Last week, Mental Floss writer John Hodgman tweeted this picture of a suspicious-looking ATM.
“The ATM at the Dresden is pure safecracker bait,” he said.
His gut instinct’s spot on. Who wants to deposit their hard-earned paycheck in a box any crook could crack open with pliers and a screwdriver?
We decided to tap a professional safecracker to learn more about the ATM and whether consumers should steer clear of machines like it.
“As far as I can see, this is a quality safe and ATMs usually are,” said Jeremy Reader, a certified master safecracker with The Safe House in Meridian, Idaho. “The only thing about this that differs from a typical ATM is that the safe door is not coverd by the typical key-locked plastic door. The safe door has a modern Sargent & Greenleaf dial, indicating that the lock is almost certainly a Sargent & Greenleaf R6730 or some variation. It’s an excellent, reliable mechanical combination lock, the design of which has been around for quite some time with little reason to change it.”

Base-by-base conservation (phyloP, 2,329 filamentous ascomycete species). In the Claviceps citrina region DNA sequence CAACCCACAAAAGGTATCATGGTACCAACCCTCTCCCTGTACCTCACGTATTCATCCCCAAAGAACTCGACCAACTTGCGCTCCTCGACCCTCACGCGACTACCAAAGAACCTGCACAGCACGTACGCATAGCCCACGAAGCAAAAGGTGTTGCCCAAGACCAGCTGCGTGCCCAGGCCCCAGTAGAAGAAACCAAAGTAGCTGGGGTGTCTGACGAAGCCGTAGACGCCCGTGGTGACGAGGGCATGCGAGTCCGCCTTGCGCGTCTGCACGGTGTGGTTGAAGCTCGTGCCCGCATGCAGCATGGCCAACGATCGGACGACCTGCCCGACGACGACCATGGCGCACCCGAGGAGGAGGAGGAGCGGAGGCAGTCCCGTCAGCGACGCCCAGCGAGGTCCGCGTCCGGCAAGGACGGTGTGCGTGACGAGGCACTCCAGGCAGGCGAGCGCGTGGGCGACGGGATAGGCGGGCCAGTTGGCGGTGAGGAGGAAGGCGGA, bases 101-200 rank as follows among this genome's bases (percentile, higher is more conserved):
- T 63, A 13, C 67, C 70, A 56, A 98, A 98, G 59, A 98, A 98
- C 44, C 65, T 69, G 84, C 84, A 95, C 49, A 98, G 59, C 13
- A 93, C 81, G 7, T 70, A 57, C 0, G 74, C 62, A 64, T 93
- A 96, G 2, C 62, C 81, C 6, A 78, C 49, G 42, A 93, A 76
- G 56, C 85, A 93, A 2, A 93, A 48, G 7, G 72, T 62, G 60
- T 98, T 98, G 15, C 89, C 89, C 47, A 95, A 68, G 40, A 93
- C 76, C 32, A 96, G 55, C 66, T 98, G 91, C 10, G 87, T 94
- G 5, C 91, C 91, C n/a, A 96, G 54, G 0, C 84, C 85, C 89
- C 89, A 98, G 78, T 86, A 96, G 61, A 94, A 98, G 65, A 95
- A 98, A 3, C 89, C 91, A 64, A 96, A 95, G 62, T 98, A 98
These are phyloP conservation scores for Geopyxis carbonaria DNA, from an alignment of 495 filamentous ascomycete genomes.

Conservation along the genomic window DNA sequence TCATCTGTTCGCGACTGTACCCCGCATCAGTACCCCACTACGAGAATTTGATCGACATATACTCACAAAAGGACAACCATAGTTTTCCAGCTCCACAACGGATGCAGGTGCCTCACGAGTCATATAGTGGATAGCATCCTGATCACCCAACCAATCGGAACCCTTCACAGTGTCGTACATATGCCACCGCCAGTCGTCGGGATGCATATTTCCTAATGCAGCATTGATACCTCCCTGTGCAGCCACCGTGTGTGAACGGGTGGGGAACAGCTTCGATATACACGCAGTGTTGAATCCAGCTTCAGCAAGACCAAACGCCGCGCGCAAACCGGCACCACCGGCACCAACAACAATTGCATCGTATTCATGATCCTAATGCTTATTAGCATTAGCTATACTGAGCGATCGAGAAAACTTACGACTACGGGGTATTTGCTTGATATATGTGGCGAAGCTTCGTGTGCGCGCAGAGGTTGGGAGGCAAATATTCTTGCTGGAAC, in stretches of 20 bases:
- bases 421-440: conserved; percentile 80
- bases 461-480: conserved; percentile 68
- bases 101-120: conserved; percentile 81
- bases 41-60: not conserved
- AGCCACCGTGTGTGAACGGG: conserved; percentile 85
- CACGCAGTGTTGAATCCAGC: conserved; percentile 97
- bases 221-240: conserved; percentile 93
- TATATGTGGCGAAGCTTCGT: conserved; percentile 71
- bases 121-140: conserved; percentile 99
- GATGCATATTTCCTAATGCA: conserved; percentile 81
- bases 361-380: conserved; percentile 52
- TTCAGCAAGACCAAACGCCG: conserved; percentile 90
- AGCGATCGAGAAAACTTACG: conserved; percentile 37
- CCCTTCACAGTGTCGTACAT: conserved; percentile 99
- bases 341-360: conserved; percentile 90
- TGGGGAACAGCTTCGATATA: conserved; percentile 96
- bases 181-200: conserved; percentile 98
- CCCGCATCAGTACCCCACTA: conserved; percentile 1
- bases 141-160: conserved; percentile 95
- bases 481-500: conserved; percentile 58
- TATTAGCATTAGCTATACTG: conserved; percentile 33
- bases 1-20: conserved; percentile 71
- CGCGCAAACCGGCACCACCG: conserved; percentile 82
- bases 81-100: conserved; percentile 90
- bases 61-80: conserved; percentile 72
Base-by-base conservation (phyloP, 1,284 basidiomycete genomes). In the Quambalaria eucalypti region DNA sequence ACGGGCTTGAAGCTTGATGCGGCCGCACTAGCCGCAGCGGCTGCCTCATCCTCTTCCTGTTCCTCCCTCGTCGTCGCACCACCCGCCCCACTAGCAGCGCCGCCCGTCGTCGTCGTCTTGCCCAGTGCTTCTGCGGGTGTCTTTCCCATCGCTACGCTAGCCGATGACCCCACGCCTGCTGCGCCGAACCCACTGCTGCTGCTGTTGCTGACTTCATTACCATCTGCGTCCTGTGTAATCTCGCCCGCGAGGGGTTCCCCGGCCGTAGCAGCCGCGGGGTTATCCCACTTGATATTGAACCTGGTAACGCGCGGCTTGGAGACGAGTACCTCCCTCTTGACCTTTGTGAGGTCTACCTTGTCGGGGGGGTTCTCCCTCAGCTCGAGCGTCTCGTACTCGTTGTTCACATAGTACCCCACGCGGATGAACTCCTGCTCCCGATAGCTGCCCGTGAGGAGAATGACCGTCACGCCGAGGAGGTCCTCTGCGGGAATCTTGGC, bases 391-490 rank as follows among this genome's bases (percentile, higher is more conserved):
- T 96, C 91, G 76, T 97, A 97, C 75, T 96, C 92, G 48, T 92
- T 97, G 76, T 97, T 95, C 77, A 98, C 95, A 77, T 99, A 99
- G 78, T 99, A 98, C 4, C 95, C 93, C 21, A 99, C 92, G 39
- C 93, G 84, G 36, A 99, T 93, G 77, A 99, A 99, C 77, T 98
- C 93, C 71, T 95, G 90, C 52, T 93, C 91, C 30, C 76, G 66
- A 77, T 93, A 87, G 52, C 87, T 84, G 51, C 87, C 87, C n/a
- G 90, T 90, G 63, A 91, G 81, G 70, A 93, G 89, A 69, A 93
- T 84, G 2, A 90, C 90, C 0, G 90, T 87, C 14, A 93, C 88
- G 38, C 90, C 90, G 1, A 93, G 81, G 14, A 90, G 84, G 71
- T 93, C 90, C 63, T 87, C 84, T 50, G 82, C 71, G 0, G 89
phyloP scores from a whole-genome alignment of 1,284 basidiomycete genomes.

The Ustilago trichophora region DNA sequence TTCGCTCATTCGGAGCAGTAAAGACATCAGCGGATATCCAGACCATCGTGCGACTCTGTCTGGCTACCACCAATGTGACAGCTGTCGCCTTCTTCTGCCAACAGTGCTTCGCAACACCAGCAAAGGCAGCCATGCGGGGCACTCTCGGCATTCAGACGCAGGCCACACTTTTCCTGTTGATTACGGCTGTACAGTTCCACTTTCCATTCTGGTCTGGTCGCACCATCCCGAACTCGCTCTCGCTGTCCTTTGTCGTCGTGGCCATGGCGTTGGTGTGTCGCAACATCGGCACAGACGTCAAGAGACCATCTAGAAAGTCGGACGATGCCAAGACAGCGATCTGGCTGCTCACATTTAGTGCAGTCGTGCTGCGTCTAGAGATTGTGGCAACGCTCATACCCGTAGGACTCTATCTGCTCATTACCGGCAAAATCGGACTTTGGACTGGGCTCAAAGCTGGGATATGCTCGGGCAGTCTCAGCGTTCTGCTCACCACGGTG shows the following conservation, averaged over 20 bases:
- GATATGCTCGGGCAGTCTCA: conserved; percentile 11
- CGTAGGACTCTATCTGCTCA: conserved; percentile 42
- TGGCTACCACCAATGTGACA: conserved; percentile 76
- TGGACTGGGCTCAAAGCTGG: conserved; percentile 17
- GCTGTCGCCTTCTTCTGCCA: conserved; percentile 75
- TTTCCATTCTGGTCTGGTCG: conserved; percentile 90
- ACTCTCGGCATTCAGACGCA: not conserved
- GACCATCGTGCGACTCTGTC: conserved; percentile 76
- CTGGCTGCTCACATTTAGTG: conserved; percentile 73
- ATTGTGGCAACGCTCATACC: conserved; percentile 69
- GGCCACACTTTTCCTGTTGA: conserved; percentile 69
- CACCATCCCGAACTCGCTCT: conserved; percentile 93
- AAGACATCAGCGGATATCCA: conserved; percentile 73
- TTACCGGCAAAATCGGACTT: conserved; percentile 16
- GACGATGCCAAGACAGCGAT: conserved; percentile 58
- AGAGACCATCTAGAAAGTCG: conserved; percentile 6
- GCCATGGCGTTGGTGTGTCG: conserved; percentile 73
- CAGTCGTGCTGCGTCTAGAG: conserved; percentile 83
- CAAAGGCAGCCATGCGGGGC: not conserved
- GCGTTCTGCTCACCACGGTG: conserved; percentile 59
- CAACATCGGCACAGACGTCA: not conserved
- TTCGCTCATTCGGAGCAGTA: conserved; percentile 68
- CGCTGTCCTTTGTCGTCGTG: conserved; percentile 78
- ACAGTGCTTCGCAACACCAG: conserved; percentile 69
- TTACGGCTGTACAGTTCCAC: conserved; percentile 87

If that’s not reassuring enough, the ATM also has an early-warning sensor to detect movement (as with a drill).
“In my experience, an ATM’s sensors are always connected to an alarm system,” Reader said, “so there’s really no reason to believe this one’s insecure. I’d use it.”
Photo: John Hodgman